by Morris Fostrey


After managing a small airline based at the Burbank Airport in California, I was hired by a company called Tiger Air. They were a sister company to Flying Tiger Airline and in addition to running a Fixed Base Operation and maintenance facility at Burbank, they also had a sales and administrative office in LA along with the parent company Tiger International. This was the office I worked out of and was principally involved in sales and leasing of equipment they had purchased such as B727s, BAC 111s and B707-123Bs (ex-American Airlines). They had ordered new aircraft from Boeing but they liked to buy airline surplus like the BAC 111-400s from American. There were about 14 of those aircraft which they turned into executive aircraft and added long range fuel tanks to. The program was very successful and they wanted to do the B707-138B as a follow-up. So I was given the responsibility to find the best one out there which I did in Calgary when Pacific Western decided to sell the former VH-EBA which was then registered C-FPWV.

The aircraft was flown from Calgary to Paine Field at Everett near Seattle where Tramco was commissioned to overhaul the airframe and update the engines as well as to paint it in the new Tiger Air livery. The accompanying picture shows the aircraft on the ramp at Paine Field just prior to its first test flight following the overhaul. At the time I had no idea that this was the first aircraft delivered by Boeing to Qantas. Following the overhaul, the aircraft was flown to San Antonio, Texas for the interior refurbishment by Comtran. The executive interior was designed by the late Howard Timlin who also supervised the installation. In addition to the executive interior they added a rear airstair door and an internal airstart system which gave the aircraft much more independence when operating out of smaller airports. The project was completed and preparations were made to fly it to the Paris Airshow in 1981 where hopefully we would find a rich Saudi to pay $13 million for this 'best-in-the-west' executive aircraft. Of course there was interest, but no buyers stepped up to the line.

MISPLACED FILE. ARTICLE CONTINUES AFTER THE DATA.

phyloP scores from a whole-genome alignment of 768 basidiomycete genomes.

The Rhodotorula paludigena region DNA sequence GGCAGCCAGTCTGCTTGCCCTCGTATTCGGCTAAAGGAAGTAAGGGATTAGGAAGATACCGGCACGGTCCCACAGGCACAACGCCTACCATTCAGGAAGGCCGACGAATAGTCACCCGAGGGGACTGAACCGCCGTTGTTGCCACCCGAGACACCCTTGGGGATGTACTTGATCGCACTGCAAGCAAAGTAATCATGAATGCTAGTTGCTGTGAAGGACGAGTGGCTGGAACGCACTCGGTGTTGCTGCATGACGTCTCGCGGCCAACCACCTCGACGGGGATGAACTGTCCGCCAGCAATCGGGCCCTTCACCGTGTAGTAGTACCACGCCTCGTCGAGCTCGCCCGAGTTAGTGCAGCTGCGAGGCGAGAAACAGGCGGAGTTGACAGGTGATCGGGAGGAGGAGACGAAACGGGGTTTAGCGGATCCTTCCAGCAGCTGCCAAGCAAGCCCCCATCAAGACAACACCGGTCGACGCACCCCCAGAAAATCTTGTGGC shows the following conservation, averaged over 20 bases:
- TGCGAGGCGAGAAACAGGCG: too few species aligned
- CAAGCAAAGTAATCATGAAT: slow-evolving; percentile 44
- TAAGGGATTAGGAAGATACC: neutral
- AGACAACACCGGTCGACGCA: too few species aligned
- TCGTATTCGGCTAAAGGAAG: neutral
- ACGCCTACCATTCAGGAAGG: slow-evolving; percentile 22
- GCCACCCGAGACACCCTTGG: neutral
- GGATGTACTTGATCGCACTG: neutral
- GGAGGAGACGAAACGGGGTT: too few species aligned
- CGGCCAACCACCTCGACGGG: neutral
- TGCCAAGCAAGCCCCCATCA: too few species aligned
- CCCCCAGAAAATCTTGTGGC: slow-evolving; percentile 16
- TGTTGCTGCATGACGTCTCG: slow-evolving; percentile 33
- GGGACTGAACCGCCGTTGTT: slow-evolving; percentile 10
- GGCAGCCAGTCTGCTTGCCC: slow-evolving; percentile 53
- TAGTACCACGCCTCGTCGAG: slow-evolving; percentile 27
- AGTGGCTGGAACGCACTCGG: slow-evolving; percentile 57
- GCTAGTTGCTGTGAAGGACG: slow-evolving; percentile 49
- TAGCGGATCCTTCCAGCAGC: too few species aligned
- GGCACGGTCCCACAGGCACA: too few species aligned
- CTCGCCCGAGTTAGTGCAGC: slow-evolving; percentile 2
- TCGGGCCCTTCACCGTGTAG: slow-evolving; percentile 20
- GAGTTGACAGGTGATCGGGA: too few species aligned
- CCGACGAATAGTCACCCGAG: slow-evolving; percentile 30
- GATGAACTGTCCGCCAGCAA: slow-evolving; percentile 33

I had a contact in the Philippines who told me that the Marcos family were wanting to upgrade from the BAC111-200 they flew, so plans were made to stop at Manila after leaving Paris on the way back to Burbank. We flew the 707 to Tacloban to show it to the Marcos family. The Tacloban runway was not that long and it was one of the few times we had to use the airstart unit as well as the airstair door for access. The interaction with Imelda Marcos was quite interesting but it turned out the aircraft was just too large for them and they couldn't keep it "under wraps" very well, so they passed on it. Ferdinand was sick at the time so I never got to meet him, but Imelda was a very gracious and likeable person, in fact she invited my boss and I to join her and some friends for lunch at their summer home. Imelda grew up there as a little girl and she pointed to a house as we were driving to her summer home for lunch and said, "that is where General MacArthur lived during the war and I used to play there as a little girl". After this demonstration the aircraft was ferried back to Burbank via Honolulu and parked until sold to Airmark.

Not too long after this adventure, Flying Tiger had merged with another freight carrier and Tiger International decided to sell off some of its other holdings in order to be able to upgrade the airline with new equipment. Tiger Air was one of the divisions they decided to sell off. My boss, Bob Chipperfield and I decided to open our own brokerage company. We rented a facility adjacent to one of the hangars at Burbank and we called our new business Jet Traders. We were right next door to Airmark which at the time was flying a Gulfstream 2. They needed a helicopter so I found them a used Bell Jet Ranger. We were able to get them interested in the 707 with the concept that their wealthy owner could use it for personal flights and when not being flown for him they could lease or rent it out to others in the entertainment world. They were reasonably successful at this and at one time after taking Michael Jackson on tour he had expressed an interest in buying the aircraft for his own use but the sale did not take place.

I was not involved in the other transaction which ultimately led to the Saudi government buying the aircraft for Prince Bandar who flew it as the Saudi Ambassador to the US until they replaced it with an Airbus A340 after about 10 years.

I decided to leave the aircraft business and try my hand in the spec housing market in the LA area. Since then I have practically lost all touch with all my aviation friends from that time.
I've only been to Australia once in my life and that was as a lowly copilot in a DC-7C which belonged to an air travel club called Voyager 1000 based in Indianapolis. I would love to visit Longreach one day to renew my acquaintance with the aircraft.


Morris Fostrey
October 2010



Original issue.